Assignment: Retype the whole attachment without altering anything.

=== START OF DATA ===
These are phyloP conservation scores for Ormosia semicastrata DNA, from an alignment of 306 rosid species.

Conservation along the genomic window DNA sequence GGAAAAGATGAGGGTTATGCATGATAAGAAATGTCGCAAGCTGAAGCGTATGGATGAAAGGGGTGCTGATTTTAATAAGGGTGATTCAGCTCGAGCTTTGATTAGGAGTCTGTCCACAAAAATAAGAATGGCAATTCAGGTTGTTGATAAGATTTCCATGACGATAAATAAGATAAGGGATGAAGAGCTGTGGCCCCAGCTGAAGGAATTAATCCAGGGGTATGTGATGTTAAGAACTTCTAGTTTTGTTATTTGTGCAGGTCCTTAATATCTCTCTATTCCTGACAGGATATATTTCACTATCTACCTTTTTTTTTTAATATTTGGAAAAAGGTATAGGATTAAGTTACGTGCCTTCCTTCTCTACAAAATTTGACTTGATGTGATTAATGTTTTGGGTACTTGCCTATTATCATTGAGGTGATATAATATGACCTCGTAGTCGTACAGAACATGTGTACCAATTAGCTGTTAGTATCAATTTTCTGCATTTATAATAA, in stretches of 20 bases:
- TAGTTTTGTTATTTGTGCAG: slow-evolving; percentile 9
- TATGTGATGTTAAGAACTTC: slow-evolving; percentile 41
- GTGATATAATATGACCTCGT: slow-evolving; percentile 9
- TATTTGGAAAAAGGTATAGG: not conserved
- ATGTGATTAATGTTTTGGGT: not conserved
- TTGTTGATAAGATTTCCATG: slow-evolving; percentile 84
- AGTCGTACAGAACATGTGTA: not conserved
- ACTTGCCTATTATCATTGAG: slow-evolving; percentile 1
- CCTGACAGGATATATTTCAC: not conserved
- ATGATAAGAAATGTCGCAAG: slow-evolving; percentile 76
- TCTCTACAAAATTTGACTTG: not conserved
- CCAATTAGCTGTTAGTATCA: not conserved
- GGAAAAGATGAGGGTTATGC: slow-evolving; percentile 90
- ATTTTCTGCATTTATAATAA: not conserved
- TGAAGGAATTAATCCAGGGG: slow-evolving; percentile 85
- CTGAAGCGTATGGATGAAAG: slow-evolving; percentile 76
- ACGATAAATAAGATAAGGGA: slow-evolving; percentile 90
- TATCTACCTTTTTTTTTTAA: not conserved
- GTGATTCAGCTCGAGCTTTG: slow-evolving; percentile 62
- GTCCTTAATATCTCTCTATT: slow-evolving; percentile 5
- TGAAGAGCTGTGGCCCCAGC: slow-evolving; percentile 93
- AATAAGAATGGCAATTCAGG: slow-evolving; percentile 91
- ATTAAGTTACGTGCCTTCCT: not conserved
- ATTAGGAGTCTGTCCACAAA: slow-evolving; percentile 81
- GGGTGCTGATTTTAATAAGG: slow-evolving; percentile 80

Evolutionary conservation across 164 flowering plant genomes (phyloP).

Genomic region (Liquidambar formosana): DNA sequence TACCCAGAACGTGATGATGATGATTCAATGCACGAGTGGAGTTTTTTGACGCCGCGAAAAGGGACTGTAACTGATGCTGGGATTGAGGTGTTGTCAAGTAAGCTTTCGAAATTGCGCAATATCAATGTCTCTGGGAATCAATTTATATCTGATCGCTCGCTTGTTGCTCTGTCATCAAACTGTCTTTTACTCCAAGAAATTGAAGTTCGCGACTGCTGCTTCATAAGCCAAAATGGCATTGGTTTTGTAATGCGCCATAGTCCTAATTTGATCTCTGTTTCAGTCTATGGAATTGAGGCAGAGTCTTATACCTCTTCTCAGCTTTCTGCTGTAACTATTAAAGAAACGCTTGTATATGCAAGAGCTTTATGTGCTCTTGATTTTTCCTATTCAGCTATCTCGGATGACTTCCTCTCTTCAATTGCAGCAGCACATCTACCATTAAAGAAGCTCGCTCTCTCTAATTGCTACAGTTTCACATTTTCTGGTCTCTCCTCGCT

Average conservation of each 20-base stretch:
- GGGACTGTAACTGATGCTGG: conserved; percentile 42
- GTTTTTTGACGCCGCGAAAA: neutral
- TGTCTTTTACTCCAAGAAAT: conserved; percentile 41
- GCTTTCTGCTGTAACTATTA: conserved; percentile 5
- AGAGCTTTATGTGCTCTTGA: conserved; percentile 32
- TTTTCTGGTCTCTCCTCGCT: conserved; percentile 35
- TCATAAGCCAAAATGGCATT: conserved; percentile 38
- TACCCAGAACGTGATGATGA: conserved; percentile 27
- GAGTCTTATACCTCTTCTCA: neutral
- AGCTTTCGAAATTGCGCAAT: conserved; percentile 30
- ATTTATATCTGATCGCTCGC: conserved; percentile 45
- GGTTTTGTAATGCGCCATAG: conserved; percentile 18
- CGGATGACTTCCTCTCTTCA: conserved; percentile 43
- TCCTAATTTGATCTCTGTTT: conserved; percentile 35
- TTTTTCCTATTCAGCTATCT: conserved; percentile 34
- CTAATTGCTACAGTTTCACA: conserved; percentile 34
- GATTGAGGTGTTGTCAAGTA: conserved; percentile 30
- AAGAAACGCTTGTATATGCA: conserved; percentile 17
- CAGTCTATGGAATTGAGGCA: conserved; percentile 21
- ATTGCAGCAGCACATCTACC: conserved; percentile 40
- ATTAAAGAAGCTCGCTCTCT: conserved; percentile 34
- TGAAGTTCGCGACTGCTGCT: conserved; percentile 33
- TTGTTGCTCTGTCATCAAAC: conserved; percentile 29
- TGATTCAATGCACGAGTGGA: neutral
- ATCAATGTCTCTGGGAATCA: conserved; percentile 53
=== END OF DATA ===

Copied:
These are phyloP conservation scores for Ormosia semicastrata DNA, from an alignment of 306 rosid species.

Conservation along the genomic window DNA sequence GGAAAAGATGAGGGTTATGCATGATAAGAAATGTCGCAAGCTGAAGCGTATGGATGAAAGGGGTGCTGATTTTAATAAGGGTGATTCAGCTCGAGCTTTGATTAGGAGTCTGTCCACAAAAATAAGAATGGCAATTCAGGTTGTTGATAAGATTTCCATGACGATAAATAAGATAAGGGATGAAGAGCTGTGGCCCCAGCTGAAGGAATTAATCCAGGGGTATGTGATGTTAAGAACTTCTAGTTTTGTTATTTGTGCAGGTCCTTAATATCTCTCTATTCCTGACAGGATATATTTCACTATCTACCTTTTTTTTTTAATATTTGGAAAAAGGTATAGGATTAAGTTACGTGCCTTCCTTCTCTACAAAATTTGACTTGATGTGATTAATGTTTTGGGTACTTGCCTATTATCATTGAGGTGATATAATATGACCTCGTAGTCGTACAGAACATGTGTACCAATTAGCTGTTAGTATCAATTTTCTGCATTTATAATAA, in stretches of 20 bases:
- TAGTTTTGTTATTTGTGCAG: slow-evolving; percentile 9
- TATGTGATGTTAAGAACTTC: slow-evolving; percentile 41
- GTGATATAATATGACCTCGT: slow-evolving; percentile 9
- TATTTGGAAAAAGGTATAGG: not conserved
- ATGTGATTAATGTTTTGGGT: not conserved
- TTGTTGATAAGATTTCCATG: slow-evolving; percentile 84
- AGTCGTACAGAACATGTGTA: not conserved
- ACTTGCCTATTATCATTGAG: slow-evolving; percentile 1
- CCTGACAGGATATATTTCAC: not conserved
- ATGATAAGAAATGTCGCAAG: slow-evolving; percentile 76
- TCTCTACAAAATTTGACTTG: not conserved
- CCAATTAGCTGTTAGTATCA: not conserved
- GGAAAAGATGAGGGTTATGC: slow-evolving; percentile 90
- ATTTTCTGCATTTATAATAA: not conserved
- TGAAGGAATTAATCCAGGGG: slow-evolving; percentile 85
- CTGAAGCGTATGGATGAAAG: slow-evolving; percentile 76
- ACGATAAATAAGATAAGGGA: slow-evolving; percentile 90
- TATCTACCTTTTTTTTTTAA: not conserved
- GTGATTCAGCTCGAGCTTTG: slow-evolving; percentile 62
- GTCCTTAATATCTCTCTATT: slow-evolving; percentile 5
- TGAAGAGCTGTGGCCCCAGC: slow-evolving; percentile 93
- AATAAGAATGGCAATTCAGG: slow-evolving; percentile 91
- ATTAAGTTACGTGCCTTCCT: not conserved
- ATTAGGAGTCTGTCCACAAA: slow-evolving; percentile 81
- GGGTGCTGATTTTAATAAGG: slow-evolving; percentile 80

Evolutionary conservation across 164 flowering plant genomes (phyloP).

Genomic region (Liquidambar formosana): DNA sequence TACCCAGAACGTGATGATGATGATTCAATGCACGAGTGGAGTTTTTTGACGCCGCGAAAAGGGACTGTAACTGATGCTGGGATTGAGGTGTTGTCAAGTAAGCTTTCGAAATTGCGCAATATCAATGTCTCTGGGAATCAATTTATATCTGATCGCTCGCTTGTTGCTCTGTCATCAAACTGTCTTTTACTCCAAGAAATTGAAGTTCGCGACTGCTGCTTCATAAGCCAAAATGGCATTGGTTTTGTAATGCGCCATAGTCCTAATTTGATCTCTGTTTCAGTCTATGGAATTGAGGCAGAGTCTTATACCTCTTCTCAGCTTTCTGCTGTAACTATTAAAGAAACGCTTGTATATGCAAGAGCTTTATGTGCTCTTGATTTTTCCTATTCAGCTATCTCGGATGACTTCCTCTCTTCAATTGCAGCAGCACATCTACCATTAAAGAAGCTCGCTCTCTCTAATTGCTACAGTTTCACATTTTCTGGTCTCTCCTCGCT

Average conservation of each 20-base stretch:
- GGGACTGTAACTGATGCTGG: conserved; percentile 42
- GTTTTTTGACGCCGCGAAAA: neutral
- TGTCTTTTACTCCAAGAAAT: conserved; percentile 41
- GCTTTCTGCTGTAACTATTA: conserved; percentile 5
- AGAGCTTTATGTGCTCTTGA: conserved; percentile 32
- TTTTCTGGTCTCTCCTCGCT: conserved; percentile 35
- TCATAAGCCAAAATGGCATT: conserved; percentile 38
- TACCCAGAACGTGATGATGA: conserved; percentile 27
- GAGTCTTATACCTCTTCTCA: neutral
- AGCTTTCGAAATTGCGCAAT: conserved; percentile 30
- ATTTATATCTGATCGCTCGC: conserved; percentile 45
- GGTTTTGTAATGCGCCATAG: conserved; percentile 18
- CGGATGACTTCCTCTCTTCA: conserved; percentile 43
- TCCTAATTTGATCTCTGTTT: conserved; percentile 35
- TTTTTCCTATTCAGCTATCT: conserved; percentile 34
- CTAATTGCTACAGTTTCACA: conserved; percentile 34
- GATTGAGGTGTTGTCAAGTA: conserved; percentile 30
- AAGAAACGCTTGTATATGCA: conserved; percentile 17
- CAGTCTATGGAATTGAGGCA: conserved; percentile 21
- ATTGCAGCAGCACATCTACC: conserved; percentile 40
- ATTAAAGAAGCTCGCTCTCT: conserved; percentile 34
- TGAAGTTCGCGACTGCTGCT: conserved; percentile 33
- TTGTTGCTCTGTCATCAAAC: conserved; percentile 29
- TGATTCAATGCACGAGTGGA: neutral
- ATCAATGTCTCTGGGAATCA: conserved; percentile 53